Consistent Quality Care
The objective of the Key Area, Consistent, Quality Care, is to ensure that all children, young people and their families, carers and support systems experience mental health care and treatment for common mental health disorders that is appropriate (evidence-based), inclusive and makes a difference at every encounter with Melbourne Children's Campus staff and clinicians.
In order to achieve this, staff must have the knowledge, tools, and systems to best work together with children, young people and their families/carers and support systems.
To enable the key area objective, the Consistent, Quality Care project team, in consultation with lived experience representatives and senior clinicians and subject matter experts, will develop a suite of clinical resources on common mental health disorders for staff use across the Campus. This suite of resources will include:
- Evidence-based clinical practice guidelines on common childhood mental health disorders
- Associated needs based care and referral pathways including sub-sections for groups with increased vulnerabilities
- Measurement-based care framework embedded into usual care
The first guideline, care pathway and measurement-based care topic the team will be working on is Anxiety disorders.
Meet our Lived Experience Advisors for Consistent, Quality Care
The vital contributions of people of lived and living experience of mental ill health and recovery will help us to ensure our practice change and improvement projects in Consistent, Quality Care (CQC) are authentic, child and family centred and consider the diversity of experience, circumstances and needs of infants, children and young people and their parents, carers and supporters who seek care and services from the Melbourne Children’s Campus. In July, we were lucky enough to welcome six Lived Experience Advisors (LEAs) to our CQC team. This group are very much now a part of our team and have already made incredible contributions to our work in progress. We recently asked this group why they had applied for a LEA opportunity with the Campus Mental Health Strategy and below are some of their responses. Nothing about us without us!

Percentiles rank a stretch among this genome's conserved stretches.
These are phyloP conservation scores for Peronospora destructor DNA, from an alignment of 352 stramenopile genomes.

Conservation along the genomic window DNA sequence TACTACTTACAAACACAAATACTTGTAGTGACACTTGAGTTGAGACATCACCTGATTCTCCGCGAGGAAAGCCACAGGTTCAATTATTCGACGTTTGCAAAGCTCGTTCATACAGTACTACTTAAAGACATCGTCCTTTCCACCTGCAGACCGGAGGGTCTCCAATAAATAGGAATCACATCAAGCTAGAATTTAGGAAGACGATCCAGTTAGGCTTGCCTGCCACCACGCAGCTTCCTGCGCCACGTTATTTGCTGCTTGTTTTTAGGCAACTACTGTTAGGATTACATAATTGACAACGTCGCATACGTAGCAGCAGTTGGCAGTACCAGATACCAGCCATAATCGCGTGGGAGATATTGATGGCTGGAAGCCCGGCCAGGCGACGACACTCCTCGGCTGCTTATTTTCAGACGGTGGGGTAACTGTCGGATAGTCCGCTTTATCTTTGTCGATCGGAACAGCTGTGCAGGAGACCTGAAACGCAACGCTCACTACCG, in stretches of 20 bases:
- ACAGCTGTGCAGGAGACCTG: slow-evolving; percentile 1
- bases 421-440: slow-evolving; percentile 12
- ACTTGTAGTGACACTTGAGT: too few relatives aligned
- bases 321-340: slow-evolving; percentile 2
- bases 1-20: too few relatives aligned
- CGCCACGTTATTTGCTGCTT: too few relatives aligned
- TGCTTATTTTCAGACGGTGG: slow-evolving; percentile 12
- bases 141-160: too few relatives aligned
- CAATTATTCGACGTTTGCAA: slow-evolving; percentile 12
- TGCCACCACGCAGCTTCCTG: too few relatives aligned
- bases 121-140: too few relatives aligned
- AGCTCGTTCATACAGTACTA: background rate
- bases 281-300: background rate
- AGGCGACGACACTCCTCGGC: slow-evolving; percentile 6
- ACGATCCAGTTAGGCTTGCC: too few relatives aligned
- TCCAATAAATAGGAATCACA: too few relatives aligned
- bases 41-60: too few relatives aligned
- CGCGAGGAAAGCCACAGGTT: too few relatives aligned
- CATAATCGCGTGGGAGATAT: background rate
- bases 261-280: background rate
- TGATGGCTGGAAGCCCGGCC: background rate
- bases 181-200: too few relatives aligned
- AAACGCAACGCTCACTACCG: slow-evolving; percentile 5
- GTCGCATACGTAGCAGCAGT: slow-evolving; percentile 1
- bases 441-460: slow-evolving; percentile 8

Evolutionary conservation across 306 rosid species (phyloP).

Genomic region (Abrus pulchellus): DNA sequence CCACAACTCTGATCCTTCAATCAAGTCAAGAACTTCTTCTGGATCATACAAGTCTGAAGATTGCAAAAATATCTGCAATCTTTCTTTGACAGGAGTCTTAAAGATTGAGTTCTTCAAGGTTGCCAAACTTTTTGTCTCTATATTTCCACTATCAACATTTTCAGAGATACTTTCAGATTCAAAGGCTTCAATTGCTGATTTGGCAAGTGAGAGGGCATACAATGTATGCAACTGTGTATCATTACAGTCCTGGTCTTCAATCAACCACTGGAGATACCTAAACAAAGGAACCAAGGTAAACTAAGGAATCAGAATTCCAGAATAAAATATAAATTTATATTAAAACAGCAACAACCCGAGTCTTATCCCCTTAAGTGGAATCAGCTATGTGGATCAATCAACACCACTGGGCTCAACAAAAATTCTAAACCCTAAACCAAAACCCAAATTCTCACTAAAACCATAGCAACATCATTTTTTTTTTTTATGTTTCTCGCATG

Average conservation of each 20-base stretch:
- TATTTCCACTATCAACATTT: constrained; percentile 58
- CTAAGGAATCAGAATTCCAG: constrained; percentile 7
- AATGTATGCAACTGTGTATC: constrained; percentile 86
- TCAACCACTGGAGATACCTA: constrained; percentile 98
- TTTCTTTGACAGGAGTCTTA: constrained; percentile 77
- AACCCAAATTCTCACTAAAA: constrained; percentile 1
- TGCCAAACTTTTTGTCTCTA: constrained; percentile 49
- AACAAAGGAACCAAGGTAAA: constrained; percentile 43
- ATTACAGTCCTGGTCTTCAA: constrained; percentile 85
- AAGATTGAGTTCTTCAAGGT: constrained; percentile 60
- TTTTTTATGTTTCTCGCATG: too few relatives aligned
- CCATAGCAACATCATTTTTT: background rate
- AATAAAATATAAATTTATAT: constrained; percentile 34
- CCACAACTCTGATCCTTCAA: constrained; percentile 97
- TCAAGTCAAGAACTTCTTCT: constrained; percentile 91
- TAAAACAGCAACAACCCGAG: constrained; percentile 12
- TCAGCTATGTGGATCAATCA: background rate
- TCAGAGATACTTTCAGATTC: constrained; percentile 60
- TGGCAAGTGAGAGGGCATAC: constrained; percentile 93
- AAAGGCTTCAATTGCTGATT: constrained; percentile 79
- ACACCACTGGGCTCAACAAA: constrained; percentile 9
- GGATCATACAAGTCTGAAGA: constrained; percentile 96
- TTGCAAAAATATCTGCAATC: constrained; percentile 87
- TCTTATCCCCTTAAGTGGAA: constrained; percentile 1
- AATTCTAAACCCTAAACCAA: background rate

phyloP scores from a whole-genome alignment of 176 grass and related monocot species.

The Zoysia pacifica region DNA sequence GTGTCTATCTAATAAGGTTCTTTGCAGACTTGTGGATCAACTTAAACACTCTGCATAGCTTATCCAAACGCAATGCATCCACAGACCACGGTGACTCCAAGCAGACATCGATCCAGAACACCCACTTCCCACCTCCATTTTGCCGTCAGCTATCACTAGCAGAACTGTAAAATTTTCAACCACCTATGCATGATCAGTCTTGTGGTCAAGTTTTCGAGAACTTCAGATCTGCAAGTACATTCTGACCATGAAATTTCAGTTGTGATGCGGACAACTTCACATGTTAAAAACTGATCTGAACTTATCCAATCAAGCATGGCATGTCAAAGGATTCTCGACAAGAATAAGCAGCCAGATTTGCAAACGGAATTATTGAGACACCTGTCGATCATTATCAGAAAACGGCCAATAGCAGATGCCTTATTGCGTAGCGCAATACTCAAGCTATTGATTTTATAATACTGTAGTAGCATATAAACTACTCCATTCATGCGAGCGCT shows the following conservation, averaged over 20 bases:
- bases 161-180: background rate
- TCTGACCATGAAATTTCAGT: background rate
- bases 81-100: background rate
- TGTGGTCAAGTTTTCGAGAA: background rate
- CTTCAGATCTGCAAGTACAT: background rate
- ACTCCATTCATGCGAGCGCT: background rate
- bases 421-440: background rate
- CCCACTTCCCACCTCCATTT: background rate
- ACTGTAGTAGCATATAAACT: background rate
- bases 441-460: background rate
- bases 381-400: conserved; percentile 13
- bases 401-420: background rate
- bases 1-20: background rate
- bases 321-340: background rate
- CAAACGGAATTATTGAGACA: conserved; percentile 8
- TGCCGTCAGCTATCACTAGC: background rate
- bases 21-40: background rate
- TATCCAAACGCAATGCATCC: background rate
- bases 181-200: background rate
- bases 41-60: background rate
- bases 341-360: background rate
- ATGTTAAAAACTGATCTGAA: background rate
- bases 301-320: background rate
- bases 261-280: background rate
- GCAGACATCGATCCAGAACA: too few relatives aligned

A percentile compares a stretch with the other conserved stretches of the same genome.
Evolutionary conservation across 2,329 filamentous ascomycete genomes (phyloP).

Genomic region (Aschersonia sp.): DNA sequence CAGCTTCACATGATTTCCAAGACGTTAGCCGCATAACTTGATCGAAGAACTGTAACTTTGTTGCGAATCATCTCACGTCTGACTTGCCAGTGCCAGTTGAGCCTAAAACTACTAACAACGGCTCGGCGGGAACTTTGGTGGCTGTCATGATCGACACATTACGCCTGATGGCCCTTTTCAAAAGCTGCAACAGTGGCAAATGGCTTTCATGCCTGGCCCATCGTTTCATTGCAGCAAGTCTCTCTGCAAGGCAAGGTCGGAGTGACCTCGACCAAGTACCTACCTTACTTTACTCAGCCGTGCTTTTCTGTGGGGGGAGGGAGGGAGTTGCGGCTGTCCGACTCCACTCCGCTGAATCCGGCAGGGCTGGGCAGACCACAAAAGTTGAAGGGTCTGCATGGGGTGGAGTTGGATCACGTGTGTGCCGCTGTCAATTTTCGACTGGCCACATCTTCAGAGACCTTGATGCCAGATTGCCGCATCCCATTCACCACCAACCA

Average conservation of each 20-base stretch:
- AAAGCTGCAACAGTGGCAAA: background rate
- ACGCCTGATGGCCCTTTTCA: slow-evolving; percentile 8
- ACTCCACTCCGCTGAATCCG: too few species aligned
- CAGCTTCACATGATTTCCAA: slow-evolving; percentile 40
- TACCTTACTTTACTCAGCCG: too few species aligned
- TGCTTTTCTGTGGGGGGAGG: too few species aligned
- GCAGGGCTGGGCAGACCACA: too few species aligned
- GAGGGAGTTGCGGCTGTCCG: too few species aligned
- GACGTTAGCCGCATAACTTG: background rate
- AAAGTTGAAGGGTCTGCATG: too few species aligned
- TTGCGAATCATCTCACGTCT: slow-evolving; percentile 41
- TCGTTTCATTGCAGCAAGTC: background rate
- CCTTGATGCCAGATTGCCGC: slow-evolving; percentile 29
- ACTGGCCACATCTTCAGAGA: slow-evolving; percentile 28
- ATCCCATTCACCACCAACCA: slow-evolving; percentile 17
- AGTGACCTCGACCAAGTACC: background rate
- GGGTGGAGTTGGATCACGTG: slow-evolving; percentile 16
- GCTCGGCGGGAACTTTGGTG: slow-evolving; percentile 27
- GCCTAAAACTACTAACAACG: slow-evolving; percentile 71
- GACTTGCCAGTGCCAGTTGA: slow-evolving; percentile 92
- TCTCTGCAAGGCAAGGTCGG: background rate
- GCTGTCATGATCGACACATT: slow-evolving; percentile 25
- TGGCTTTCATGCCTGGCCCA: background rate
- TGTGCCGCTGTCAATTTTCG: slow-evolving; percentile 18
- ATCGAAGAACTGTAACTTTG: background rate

“Through storytelling, experience sharing and uninhibited conversation I aim to ensure that the aspirations and needs of people like me—parents/carers of children/young people experiencing a mental health condition—and their families remain central to decision-making and are utilised wherever possible to produce better health outcomes for children and their families.” LC